The most difficult thing is the decision to act, the rest is merely tenacity. The fears are paper tigers. You can do anything you decide to do. You can act to change and control your life; and the procedure, the process is its own reward.
The first thing I did this month was attend a wonderful event called Mindset Matters: Beat Imposter Syndrome, become resilient and ooze confidence with CAROL (Lewis) STEWART MSc, FInstLM. This was a really great event with a number of speakers who were incredibly inspirational and motivating. Carol is an advocate for introverted female leaders and strives to ensure that introverted women CAN and ARE good leaders – with a different style! I love the premise of this as it gives me confidence as an introvert to have the confidence and courage to go for my goals.
The next thing I did was attend the CTP event for Pearson, which I was extremely interested in due to my ambition to move into the Learning and Development world. It was a very informative session and I immediately sent LinkedIn connections to some of the members – including Anne Ashworth MSc, Cert Ed (FE), FCMI, AMCIPD, who very graciously accepted my connection request and we have been communicating since.
Anne was gracious enough to put me in contact with a couple of people who run training companies to talk to me about apprenticeship coaching and It’s been a real eye opener. These discussions have been fantastic to help me decide that this is the way I’d like to go, I love helping people and I can feel the immense satisfaction it must give you to help others realise their potential. This is something I’ll be working on more over the next few months.
Outside of this, I attended the Digital Drive County Durham event, which had great speakers such as Geoff Ramm and Pascal Fintoni, covering a number of subjects such as Facebook Ads, Google Ads, Digital Marketing Strategies and the Role of AI in Marketing. This was a fantastic event, and I thoroughly recommend that you attend one in your area if there’s one happening.
Off the back of this, I was inspired to undertake a FutureLearn course in Web Analytics. Thanks to using my Standard Learning Credit to pay for FutureLearn Unlimited, there are innumerable courses available to upgrade your skills and knowledge – I thoroughly recommend taking a look.
Later in the month I attended the CIPD Festival of Work. There were some really interesting companies and lots of free learning classes available to attend. I really enjoyed the one on People Analytics as it chimed in well with the current module of my course.
I also attended an Introduction to Building Learning Cultures webinar with Michelle Ockers, featuring Nigel Paine. The discussion and the content was really helpful and interesting to learn about – there’s definitely so much more I have to learn!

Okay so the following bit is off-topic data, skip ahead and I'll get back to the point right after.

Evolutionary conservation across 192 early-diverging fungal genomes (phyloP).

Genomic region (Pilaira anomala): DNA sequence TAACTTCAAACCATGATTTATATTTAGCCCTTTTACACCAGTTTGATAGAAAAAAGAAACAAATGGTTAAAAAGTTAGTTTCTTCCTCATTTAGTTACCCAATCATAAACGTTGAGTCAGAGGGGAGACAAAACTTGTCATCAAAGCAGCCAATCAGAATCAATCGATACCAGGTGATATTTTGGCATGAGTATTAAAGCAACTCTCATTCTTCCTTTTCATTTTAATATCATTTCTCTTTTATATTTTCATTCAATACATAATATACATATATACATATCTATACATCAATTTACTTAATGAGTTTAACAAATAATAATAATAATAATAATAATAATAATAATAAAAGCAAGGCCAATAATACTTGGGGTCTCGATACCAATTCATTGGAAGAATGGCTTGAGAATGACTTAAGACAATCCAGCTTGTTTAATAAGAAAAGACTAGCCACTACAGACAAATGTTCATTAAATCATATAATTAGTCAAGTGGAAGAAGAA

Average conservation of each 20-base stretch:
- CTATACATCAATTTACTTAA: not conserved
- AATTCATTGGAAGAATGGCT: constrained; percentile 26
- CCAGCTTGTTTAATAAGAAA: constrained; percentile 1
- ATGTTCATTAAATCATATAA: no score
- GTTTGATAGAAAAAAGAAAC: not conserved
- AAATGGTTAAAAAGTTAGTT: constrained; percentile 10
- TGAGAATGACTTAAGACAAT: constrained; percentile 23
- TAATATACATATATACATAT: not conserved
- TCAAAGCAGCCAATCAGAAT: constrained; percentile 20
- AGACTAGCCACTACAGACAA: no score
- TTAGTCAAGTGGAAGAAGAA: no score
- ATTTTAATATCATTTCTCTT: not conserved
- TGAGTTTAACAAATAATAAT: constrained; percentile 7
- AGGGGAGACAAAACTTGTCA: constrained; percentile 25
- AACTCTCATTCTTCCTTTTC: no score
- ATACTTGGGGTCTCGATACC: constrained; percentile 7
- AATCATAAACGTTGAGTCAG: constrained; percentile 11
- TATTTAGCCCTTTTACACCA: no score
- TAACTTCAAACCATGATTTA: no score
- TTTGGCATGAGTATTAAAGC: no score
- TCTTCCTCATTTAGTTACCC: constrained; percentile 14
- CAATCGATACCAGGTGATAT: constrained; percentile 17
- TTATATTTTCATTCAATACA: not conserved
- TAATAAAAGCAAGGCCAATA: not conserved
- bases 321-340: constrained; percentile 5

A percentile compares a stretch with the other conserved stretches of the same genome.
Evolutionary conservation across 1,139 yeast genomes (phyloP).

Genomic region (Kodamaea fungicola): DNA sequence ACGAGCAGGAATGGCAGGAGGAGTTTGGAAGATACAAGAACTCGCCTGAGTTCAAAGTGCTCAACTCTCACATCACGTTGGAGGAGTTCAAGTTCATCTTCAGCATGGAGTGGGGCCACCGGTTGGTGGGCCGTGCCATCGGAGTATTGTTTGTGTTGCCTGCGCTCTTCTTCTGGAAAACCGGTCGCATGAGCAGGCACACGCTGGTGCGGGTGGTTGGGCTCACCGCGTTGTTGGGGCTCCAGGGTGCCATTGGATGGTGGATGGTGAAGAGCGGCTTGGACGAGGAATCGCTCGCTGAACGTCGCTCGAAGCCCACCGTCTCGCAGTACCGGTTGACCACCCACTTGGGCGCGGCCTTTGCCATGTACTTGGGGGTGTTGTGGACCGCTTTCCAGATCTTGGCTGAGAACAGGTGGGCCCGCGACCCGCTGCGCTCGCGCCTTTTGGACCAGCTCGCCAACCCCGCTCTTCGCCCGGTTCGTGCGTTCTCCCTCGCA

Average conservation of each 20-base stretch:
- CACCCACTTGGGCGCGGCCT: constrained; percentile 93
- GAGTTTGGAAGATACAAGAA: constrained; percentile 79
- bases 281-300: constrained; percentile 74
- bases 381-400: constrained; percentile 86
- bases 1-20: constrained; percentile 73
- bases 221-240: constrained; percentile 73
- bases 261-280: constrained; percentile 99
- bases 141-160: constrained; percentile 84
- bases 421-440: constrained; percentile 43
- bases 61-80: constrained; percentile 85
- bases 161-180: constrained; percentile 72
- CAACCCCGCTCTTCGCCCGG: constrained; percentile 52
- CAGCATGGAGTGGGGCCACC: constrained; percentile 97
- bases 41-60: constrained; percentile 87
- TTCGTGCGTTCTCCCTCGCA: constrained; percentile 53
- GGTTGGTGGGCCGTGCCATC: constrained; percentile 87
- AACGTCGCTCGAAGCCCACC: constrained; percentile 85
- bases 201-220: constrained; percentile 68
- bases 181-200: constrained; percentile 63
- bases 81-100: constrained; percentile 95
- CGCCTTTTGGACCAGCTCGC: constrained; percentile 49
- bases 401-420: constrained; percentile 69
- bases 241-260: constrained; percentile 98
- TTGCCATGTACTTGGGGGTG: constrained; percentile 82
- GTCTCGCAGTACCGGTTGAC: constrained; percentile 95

I’ve been helping out with a new Army Campaign with Michelle Wiggins and David Scammell, which is very exciting and will be great for transitioning service personnel when it’s launched. I’ll be writing more about this soon.
I have learned that as long as I hold fast to my beliefs and values, and follow my own moral compass, then the only expectations I need to live up to are my own.
In a response to one of my previous posts about completing self-awareness and trying to discover ‘who’ I really am, I was very kindly advised to consider working on discovering and understanding my values (thank you Sara Smalley).
This reminded me of one of the first exercises I completed on the CTP Website when I first logged in over a year ago. Since I hadn’t properly engaged with my transition at that point, I didn’t really understand what this meant or why I was doing it. So I thought I’d go back and take another look to fully understand my values and drivers. The following are the main points I picked out from that exercise:
Loyalty, Integrity, Honesty
Alignment with Organisational Values
Teamwork & Collaboration – There were a number of divers that fell into this scope, such as good working relationships.
Autonomy – to work to my own methods, having manageable stress levels & Life Balance
Challenge, Variety, Fulfillment, Achievement
What does this mean? Well, many of the military ethos values and standards are there – and why shouldn’t they be? Who doesn’t want loyalty, integrity and honesty from an organisation that they’re going to devote their time and energy to? These are comfortable for me – as well as the majority of service leavers I would hope. We have an expectation that these values will be present wherever we are and therefore an immediate and innate trust in the organisation which we will work tirelessly towards.
This leads into an alignment with organisational values – if you don’t agree with something that the company stands for at it’s core, why would you want to work for them (and vice-versa of course)? This is why it’s important to research the company you’re applying for. Ensure you’re clear on their values and that you feel you can help them achieve their goals.
Teamwork, collaboration, good working relationships are essential to me. I’ve spent years practicing these things and I’ve also had the displeasure of experiencing a broken team and awful, toxic working relationships. The latter was incredibly distressing for me and my well-being I really suffered – I know for certain how important this is to me and I won’t sacrifice it for anything.